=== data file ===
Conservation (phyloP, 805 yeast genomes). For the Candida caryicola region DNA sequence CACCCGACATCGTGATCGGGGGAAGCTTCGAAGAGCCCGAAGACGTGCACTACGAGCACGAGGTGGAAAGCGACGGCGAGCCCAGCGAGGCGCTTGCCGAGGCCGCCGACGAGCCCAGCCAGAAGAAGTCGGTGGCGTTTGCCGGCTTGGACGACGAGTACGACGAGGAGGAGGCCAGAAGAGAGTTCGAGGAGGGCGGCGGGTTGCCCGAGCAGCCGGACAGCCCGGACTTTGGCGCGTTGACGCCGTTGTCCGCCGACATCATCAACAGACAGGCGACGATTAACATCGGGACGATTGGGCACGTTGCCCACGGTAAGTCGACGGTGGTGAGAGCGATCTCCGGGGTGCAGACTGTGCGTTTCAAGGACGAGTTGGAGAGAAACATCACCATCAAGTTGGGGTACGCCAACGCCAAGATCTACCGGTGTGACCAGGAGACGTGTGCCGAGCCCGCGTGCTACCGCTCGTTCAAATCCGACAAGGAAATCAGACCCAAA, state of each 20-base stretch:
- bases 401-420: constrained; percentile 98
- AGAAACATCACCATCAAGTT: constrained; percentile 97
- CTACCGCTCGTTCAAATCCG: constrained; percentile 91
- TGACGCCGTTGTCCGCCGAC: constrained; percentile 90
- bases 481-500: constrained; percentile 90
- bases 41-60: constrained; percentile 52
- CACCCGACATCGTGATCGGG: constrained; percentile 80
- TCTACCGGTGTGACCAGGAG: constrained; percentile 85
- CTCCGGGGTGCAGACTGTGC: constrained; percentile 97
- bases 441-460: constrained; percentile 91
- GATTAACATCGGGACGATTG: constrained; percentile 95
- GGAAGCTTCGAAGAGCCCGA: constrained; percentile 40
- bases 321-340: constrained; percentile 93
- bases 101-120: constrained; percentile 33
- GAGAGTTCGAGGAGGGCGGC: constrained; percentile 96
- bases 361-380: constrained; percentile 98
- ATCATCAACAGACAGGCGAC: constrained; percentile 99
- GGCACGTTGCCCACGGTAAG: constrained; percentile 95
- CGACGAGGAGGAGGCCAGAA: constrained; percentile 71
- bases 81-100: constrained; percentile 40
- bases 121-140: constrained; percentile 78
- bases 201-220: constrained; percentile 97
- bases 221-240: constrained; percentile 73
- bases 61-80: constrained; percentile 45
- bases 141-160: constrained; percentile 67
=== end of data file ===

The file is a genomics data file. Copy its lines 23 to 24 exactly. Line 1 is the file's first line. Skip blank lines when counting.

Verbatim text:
- bases 201-220: constrained; percentile 97
- bases 221-240: constrained; percentile 73